The United Kingdom Supreme Court today handed down its judgment in the case of R (UNISON) v Lord Chancellor – a case about the charging of Employment Tribunal Fees. The court ruled that the way the government was charging fees for tribunal claims hampered access to justice, and was therefore unlawful. A defeat for the government and a success for UNISON, the union that brought the case.
The Court’s judgment [PDF] is 42 pages long, but lawyers on Twitter have been urging everyone to read the section entitled ‘The constitutional right of access to the courts’. Lord Reed, writing the unanimous verdict, reminds us that access to the courts is “inherent in the rule of law” and that the people, even those of slender means, must be able to access the courts in order to have the laws passed by parliament enforced. Continue reading “People Are Sharing This UK Supreme Court Judgment And It’s Democratic AF”
Last month I was privileged enough to participate in the annual House of Lords Chamber Debate. It’s the one time during the year when people who are not members of the House of Lords are allowed to sit on its benches and debate.
The worrying news from Turkey has made me think about the way in which the recent political machinations within the British Labour Party have been described (usually by supporters of Jeremy Corbyn) as a ‘coup’.
I’m sure the people who use that word do not mean to suggest that the 171 Labour MPs who want Mr Corbyn to resign are equivalent to soldiers with guns. But use of the word does imply that the manoeuvrings are anti-democratic.
I’m really enjoying Periscope, the new app from Twitter that allows live broadcasts direct from your phone. It was launched very soon after its rival Meerkat and has, I think, better sharing and comment functionality.
Both apps, however, offer something utterly compelling — a live window into someone else’s world. In 5 minutes on Periscope, you can jump accross continents, watching forest fires in the Rockies, a sunset over the Pont Neuf in Paris, dinner with a family in Pakistan, or a toddler in Canberra learning to walk. Its magic, in the Arthur C Clarke sense.
With other forms of communication, the most fascinating developments come when the users push the platform in ways the developers had not anticipated. For example, the @ and # functionality in Twitter was something developed by the users and not by Twitter. Continue reading “#Periscope needs a ‘handover’ function”
You probably know the message in question. It’s the one that has two pictures of the House of Commons side by side – one empty chamber, labelled ‘debate on welfare’ (or something like that); and another of a full chamber, with the label ‘debating MPs’ salaries’. The idea being that MPs are lazy and selfish.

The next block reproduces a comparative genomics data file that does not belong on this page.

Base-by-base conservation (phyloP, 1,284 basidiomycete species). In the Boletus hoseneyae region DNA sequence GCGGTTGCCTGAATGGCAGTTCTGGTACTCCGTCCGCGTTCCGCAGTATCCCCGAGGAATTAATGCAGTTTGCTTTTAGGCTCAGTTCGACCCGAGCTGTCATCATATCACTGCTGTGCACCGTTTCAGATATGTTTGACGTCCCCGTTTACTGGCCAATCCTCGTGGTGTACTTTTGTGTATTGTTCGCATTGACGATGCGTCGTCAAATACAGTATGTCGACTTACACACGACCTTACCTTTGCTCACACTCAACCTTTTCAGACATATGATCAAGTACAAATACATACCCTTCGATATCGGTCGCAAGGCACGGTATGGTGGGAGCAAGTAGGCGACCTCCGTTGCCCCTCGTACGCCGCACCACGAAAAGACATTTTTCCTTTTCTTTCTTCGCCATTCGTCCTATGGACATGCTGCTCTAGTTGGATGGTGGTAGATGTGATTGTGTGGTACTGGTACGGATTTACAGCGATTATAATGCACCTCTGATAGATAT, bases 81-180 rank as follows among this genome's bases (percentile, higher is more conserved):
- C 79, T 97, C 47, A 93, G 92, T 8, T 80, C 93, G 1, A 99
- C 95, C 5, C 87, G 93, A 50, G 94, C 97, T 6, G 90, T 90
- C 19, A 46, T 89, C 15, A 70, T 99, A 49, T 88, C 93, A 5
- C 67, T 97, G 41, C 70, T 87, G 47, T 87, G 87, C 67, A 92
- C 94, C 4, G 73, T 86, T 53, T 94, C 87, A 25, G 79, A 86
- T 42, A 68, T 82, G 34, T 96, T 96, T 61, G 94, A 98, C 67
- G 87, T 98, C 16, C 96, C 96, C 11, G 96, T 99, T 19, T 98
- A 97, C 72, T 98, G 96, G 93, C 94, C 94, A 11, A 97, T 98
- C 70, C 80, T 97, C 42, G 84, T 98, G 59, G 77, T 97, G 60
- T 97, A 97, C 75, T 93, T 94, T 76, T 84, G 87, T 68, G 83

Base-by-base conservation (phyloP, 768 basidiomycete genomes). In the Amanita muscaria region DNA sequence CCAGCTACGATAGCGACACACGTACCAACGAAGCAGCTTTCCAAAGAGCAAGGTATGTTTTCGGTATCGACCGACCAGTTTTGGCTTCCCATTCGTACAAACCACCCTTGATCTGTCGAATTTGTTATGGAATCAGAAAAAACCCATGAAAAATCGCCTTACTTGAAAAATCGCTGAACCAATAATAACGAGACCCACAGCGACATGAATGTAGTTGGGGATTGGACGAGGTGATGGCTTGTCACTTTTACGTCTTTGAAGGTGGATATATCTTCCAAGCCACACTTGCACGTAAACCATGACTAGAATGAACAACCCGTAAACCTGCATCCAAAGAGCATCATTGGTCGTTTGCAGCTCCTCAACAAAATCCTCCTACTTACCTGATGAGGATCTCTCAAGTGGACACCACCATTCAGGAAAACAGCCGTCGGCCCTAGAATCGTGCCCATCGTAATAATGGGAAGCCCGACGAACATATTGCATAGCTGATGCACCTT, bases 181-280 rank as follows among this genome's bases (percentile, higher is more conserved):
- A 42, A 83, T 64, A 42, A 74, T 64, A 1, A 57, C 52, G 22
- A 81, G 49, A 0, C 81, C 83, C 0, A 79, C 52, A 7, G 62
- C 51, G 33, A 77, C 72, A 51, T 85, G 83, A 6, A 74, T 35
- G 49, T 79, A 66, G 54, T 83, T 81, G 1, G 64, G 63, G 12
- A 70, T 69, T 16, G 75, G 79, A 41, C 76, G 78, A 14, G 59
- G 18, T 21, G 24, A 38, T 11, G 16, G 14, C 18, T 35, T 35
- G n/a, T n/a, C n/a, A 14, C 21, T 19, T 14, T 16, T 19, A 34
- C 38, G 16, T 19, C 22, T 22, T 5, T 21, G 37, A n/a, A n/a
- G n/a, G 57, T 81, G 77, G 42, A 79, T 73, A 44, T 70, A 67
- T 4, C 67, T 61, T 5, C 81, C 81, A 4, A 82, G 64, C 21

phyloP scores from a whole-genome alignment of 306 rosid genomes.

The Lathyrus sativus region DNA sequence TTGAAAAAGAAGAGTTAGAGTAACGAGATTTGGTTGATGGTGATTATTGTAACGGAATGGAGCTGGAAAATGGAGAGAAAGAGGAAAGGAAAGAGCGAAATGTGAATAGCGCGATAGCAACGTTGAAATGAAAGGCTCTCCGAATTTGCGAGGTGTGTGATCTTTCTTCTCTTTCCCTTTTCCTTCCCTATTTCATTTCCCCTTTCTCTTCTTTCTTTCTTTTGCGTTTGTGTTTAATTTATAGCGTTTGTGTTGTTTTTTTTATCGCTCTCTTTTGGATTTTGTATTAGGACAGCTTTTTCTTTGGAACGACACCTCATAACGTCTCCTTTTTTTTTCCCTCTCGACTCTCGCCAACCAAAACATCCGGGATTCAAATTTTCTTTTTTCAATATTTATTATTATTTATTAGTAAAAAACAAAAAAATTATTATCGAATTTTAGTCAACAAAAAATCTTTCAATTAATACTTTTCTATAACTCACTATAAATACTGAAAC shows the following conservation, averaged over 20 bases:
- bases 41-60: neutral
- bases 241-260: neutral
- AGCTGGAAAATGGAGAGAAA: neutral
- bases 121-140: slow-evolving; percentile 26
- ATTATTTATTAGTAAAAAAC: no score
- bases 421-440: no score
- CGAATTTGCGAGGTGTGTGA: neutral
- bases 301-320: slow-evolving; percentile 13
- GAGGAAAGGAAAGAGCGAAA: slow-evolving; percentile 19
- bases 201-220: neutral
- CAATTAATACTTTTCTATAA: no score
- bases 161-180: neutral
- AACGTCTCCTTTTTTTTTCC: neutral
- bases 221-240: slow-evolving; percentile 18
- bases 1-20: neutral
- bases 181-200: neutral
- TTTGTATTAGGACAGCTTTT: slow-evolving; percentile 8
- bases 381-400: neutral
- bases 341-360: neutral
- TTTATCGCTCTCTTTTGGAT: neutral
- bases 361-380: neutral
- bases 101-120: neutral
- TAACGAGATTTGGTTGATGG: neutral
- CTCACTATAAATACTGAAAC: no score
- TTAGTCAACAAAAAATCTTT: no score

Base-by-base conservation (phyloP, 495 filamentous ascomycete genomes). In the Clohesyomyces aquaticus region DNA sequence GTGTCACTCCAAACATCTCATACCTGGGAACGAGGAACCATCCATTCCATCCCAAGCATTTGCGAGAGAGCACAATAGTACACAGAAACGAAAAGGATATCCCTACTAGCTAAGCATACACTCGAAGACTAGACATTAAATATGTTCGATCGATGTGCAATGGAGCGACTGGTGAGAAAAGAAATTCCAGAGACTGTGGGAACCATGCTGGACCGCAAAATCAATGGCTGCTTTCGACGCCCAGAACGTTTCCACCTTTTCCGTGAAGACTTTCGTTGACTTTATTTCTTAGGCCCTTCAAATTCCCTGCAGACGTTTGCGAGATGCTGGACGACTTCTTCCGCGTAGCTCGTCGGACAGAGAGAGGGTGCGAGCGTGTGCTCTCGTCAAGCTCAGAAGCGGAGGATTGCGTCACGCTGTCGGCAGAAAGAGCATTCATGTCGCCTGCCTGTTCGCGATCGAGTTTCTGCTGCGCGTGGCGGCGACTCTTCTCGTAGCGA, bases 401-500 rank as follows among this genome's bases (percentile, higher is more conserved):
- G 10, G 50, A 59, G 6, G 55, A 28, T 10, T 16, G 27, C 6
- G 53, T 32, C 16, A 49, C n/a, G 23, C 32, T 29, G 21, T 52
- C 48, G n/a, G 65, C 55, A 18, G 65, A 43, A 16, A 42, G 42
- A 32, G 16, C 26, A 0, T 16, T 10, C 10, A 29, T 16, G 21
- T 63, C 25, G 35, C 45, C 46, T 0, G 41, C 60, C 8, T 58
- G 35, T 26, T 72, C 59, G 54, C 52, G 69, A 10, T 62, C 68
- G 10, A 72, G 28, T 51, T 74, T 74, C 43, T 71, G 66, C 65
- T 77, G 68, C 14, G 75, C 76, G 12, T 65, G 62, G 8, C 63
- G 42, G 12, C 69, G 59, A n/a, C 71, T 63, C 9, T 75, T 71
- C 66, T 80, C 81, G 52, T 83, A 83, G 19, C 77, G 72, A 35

I’ve just posted a comment on the article, and thought I may as well paste it here too. It fits very nicely with the counter-cultural ‘politicians aren’t all bad’ contrariness of otherofferings.
No, this isn’t a rewrite of the report where I change all Sir Brian’s recommendations to suit my politics! Rather it is
An open, linkable, HTML version of Lord Justice Leveson’s report into the culture, practices and ethics of the press
Over on the project website I have published a short explanation of why I initiated this project. In short: I think in a modern democracy, publishing accessible versions of public documents is essential. Having a simple HTML edition of a crucial text such as the Leveson Report means that more people can read and engage with it.
I hope the site is easy to navigate. To view a particular chapter of the report the site visitor simply has to type the part and chapter number after the website address. So to visit chapter 2 in Part B, you would type:
My hope is that other people can take this project and run with it. All the HTML pages that make up this version of the report are available on GitHub, so anyone can download the files and host their own version of the report (here’s a handy ZIP file). I confess that the underlying markup (i.e. the raw code of each page) is not completely perfect, and I would welcome any help in polishing the pages. On GitHub, anyone can ‘fork’ the project and begin making alterations.
I have set up a mailing list. If the Leveson Report (As It Should Be) project is of interest, please consider subscribing. There are options to be notified of every change to the site files, or just major changes and developments with the project.